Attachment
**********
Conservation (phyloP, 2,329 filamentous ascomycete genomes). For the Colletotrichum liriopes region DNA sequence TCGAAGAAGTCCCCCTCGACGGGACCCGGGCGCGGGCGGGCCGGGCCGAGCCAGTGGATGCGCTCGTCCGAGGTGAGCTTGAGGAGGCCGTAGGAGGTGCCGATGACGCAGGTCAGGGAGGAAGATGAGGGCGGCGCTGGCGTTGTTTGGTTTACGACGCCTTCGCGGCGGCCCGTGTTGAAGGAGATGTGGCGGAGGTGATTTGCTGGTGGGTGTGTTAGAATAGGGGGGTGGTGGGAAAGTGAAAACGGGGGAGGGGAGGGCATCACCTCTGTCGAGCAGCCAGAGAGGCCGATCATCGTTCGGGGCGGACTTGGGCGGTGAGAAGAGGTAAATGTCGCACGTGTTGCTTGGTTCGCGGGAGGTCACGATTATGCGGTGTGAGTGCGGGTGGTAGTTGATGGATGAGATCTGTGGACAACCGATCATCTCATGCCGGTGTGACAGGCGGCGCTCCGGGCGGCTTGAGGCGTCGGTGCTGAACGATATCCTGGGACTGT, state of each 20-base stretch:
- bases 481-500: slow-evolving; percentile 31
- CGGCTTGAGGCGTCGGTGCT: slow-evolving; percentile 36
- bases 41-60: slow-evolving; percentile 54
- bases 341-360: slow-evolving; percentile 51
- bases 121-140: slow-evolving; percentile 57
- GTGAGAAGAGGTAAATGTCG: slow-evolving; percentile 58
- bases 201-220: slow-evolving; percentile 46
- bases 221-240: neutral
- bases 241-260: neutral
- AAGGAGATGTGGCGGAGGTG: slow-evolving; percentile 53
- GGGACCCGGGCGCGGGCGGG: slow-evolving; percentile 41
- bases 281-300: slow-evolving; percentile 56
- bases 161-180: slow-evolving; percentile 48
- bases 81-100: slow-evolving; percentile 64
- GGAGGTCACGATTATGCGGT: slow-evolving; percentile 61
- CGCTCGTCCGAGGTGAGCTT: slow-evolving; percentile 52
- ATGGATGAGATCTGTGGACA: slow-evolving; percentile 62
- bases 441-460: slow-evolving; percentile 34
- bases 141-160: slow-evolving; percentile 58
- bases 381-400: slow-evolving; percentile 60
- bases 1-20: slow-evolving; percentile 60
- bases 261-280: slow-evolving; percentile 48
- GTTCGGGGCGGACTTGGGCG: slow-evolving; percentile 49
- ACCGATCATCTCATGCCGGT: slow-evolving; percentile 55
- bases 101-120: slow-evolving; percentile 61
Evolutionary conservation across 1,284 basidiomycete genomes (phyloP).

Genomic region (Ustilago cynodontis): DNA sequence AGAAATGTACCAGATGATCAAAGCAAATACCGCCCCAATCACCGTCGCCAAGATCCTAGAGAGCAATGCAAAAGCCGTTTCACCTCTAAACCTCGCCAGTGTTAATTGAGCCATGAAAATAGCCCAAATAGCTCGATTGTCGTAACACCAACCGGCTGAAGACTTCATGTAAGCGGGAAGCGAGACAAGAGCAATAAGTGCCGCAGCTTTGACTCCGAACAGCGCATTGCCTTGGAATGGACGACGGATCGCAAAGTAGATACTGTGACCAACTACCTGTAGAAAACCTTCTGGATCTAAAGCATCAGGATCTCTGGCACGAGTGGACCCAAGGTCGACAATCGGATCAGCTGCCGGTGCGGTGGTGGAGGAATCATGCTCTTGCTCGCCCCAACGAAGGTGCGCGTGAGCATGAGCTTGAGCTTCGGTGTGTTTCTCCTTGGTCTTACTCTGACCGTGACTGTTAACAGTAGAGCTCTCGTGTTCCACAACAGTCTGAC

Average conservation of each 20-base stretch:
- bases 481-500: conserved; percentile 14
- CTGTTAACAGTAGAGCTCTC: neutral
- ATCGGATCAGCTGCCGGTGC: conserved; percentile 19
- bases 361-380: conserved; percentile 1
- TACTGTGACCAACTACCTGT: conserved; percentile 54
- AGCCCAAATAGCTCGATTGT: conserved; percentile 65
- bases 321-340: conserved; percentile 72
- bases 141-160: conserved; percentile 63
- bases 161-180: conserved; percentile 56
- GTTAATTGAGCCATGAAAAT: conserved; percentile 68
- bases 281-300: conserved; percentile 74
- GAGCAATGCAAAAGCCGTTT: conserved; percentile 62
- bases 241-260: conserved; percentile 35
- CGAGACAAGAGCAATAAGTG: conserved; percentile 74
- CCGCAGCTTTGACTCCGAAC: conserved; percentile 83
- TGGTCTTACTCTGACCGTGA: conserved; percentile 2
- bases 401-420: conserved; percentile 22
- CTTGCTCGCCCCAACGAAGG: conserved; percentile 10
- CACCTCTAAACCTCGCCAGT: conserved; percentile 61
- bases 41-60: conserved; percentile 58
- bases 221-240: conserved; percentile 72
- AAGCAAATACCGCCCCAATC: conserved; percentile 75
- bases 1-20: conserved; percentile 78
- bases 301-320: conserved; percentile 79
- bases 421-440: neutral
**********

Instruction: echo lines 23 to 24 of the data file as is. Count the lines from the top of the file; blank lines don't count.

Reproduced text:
- bases 261-280: slow-evolving; percentile 48
- GTTCGGGGCGGACTTGGGCG: slow-evolving; percentile 49